For Immediate Release
3 Universal Aryan Brotherhood Gang Members Sentenced for their Roles in a Racketeering Enterprise
Three Universal Aryan Brotherhood gang members were sentenced this week in federal court for conspiring to participate in a racketeering enterprise that committed acts of murder, kidnapping, the trafficking of methamphetamine and firearms, money laundering, assault, and robbery throughout the State of Oklahoma, announced U.S. Attorney Clint Johnson.
Christopher K. Baldwin, 42, and Robert W. Zeidler, 48, were each sentenced to 264 months in prison followed by five years of supervised release. Charles M. McCully, 44, was sentenced to 151 months in prison followed by five years of supervised release.
In December 2021, Baldwin and Zeidler pleaded guilty to conspiracy to participate in a racketeering enterprise and to drug conspiracy. In November 2021, McCully pleaded guilty to conspiracy to participate in a racketeering enterprise and to kidnapping. The defendants refused to cooperate with the government.
“The Universal Aryan Brotherhood committed egregious acts of violence and distributed an estimated 2,500 kilograms of methamphetamine annually throughout Oklahoma,” said U.S. Attorney Clint Johnson. “Led by agents from IRS-Criminal Investigation and Homeland Security Investigations, nine law enforcement agencies joined together to bring these three defendants and 15 other UAB members and associates to justice. I commend our partners for their outstanding work.”
“The significant sentences of these criminals send a strong message that those involved in criminal enterprises committing heinous acts of violence and drug trafficking will face swift justice,” said Christopher Miller, acting Special Agent in Charge HSI Dallas. “Working in conjunction with our law enforcement partners, our agency is relentless in the pursuit of dismantling transnational criminal organizations wherever they operate.”
Baldwin and Zeidler were key players involved in UAB operations while imprisoned in the Oklahoma State Penitentiary at McAlester.
Baldwin admitted to being part of the gang from at least 1999 to 2017 and that during part of that time, he sat on the “Main Council,” the UAB’s highest governing body. Baldwin said he was involved directly or indirectly as a coconspirator in crimes of drug dealing, witness intimidation, money laundering and other crimes of violence.
Zeidler helped lead the gang’s methamphetamine operation. Zeidler admitted to joining the gang and to committing or causing to be committed crimes related to the racketeering enterprise and drug conspiracy.
Baldwin and Zeidler also admitted to knowingly and willfully agreeing with others to possess with intent to distribute in excess of 500 grams of methamphetamine. As part of the UAB’s operations, members and associates participated in a significant and widespread methamphetamine distribution scheme directed by incarcerated UAB leaders.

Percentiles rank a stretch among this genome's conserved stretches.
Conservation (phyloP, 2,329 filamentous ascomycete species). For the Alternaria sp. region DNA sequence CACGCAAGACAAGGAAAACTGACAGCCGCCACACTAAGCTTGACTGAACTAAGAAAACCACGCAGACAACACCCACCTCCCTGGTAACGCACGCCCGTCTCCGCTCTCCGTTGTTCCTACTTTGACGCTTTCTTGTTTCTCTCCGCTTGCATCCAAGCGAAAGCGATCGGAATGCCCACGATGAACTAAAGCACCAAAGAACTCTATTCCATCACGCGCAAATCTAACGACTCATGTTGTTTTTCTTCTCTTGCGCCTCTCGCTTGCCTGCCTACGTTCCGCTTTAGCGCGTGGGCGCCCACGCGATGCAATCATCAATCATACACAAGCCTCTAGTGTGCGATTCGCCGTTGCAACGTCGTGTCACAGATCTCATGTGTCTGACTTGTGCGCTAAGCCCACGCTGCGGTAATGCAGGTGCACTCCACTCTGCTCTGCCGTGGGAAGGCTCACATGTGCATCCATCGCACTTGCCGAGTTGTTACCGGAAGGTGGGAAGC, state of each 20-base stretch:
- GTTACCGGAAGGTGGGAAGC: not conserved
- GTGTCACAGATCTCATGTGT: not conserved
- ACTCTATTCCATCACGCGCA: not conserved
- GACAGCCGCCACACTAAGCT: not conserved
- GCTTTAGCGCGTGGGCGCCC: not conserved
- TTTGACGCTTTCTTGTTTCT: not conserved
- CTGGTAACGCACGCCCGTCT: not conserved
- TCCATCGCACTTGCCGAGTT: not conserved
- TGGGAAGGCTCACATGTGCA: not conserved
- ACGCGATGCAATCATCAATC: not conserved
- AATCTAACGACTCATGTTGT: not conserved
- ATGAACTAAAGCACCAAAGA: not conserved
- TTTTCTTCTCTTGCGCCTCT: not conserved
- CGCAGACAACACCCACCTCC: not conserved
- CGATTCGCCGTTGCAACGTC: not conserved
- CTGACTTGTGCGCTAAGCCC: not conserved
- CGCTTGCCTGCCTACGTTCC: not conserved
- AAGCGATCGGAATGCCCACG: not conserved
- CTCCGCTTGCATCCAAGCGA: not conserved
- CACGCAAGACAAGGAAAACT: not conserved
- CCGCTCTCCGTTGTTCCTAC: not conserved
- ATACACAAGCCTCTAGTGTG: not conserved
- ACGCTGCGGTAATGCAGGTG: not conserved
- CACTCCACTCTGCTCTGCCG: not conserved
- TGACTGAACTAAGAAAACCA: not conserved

McCully stated in his plea agreement that he had been a member of the UAB since 2005 and admitted that members commit various crimes such as murder, kidnapping, witness intimidation, home invasions, and drug dealing for the gang. McCully stated that on Oct. 26, 2014, he and others kidnapped two individuals and held them against their will because they believed the individuals had provided law enforcement with information about a UAB stash house. While they held the victims, McCully and the others threatened them and used tarps, shovels, blow torches and other items in an attempt to scare and intimidate the victims.
The three men were charged in an indictment along with 15 others in December 2018.
Codefendant Eddie Funkhouser, 51, will be sentenced April 12. Funkhouser previously pleaded guilty to conspiracy to participate in a racketeering enterprise and to kidnapping but refused to cooperate with the United States. The plea agreement, if accepted by U.S. District Judge Claire V. Eagan, stipulates that Funkhouser will serve 15 years in prison.
The UAB is a white supremacist prison-based gang with members operating inside and outside of state prisons throughout Oklahoma.
The UAB was established in 1993 within the Oklahoma Department of Corrections and modeled itself after the principles and ideology of the Aryan Brotherhood, a California-based prison gang that formed in the 1960s.
U.S. Immigration and Customs Enforcement’s Homeland Security Investigations, IRS-Criminal Investigation, Tulsa County Sheriff’s Office, Oklahoma Department of Corrections, Tulsa and Enid Police Departments, Oklahoma Bureau of Narcotics and Dangerous Drugs, U.S. Marshals Service, and the Bureau of Alcohol, Tobacco, Firearms, and Explosives conducted the investigation. Assistant U.S. Attorney Dennis A. Fries is prosecuting this case.